The Oklahoman's examination of child death cases also turned up concerns about operations of DHS's day care licensing division.
Joshua Minton, 2, of Sperry died in 2007 after Tulsa home day care provider Vicki Chiles taped his mouth shut and bound his hands because he was making noise during nap time. A review of the death found DHS had violated its own policies by failing to close the home earlier after Chiles admitted striking another boy with a fly swatter. The state paid $700,000 to settle a lawsuit over its actions.
After Joshua's death, The Oklahoman revealed DHS had granted waivers to more than 90 former criminals — including a cop shooter, admitted child abusers and prostitutes — to enable them to work, operate or be present in Oklahoma day cares.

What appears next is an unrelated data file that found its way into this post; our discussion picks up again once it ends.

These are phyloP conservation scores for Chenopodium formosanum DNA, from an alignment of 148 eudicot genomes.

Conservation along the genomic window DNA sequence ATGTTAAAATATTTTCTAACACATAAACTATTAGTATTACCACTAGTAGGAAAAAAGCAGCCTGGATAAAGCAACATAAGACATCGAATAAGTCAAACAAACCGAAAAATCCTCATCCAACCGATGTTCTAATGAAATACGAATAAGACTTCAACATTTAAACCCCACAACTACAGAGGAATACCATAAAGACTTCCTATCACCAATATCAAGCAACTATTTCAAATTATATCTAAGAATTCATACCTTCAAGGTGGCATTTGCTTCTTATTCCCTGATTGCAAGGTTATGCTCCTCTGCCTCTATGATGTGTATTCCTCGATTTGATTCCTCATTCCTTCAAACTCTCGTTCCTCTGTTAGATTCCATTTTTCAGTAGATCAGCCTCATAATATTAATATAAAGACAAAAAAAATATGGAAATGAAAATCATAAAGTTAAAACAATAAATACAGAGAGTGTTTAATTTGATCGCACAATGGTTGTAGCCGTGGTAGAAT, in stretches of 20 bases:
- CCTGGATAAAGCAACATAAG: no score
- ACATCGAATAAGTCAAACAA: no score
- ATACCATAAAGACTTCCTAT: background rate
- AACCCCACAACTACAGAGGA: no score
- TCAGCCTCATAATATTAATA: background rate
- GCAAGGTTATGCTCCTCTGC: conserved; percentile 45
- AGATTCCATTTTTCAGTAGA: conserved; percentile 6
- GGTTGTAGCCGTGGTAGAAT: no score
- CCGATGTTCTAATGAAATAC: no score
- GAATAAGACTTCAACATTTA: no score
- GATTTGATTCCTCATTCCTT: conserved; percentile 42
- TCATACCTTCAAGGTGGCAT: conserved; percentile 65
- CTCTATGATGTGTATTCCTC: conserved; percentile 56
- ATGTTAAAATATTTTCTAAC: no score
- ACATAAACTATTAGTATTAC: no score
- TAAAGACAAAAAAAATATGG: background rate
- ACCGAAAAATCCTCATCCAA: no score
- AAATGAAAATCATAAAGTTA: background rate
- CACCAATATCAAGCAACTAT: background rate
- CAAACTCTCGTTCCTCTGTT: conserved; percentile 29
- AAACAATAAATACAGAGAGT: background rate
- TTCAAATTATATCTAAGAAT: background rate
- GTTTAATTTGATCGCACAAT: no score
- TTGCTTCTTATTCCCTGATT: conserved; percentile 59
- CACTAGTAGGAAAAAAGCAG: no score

A subsequent investigation revealed DHS had granted state family child care home licenses to more than 230 child care homes without first requiring operators to obtain city permits or notifying the cities that the DHS licenses had been issued.
The situation came to light after one of the child care homes DHS had licensed was declared “unfit for human occupancy” after Del City officials examined it and found huge holes in the walls, a dangerously exposed space heater, a low-hanging cable in the yard and other health and safety hazards.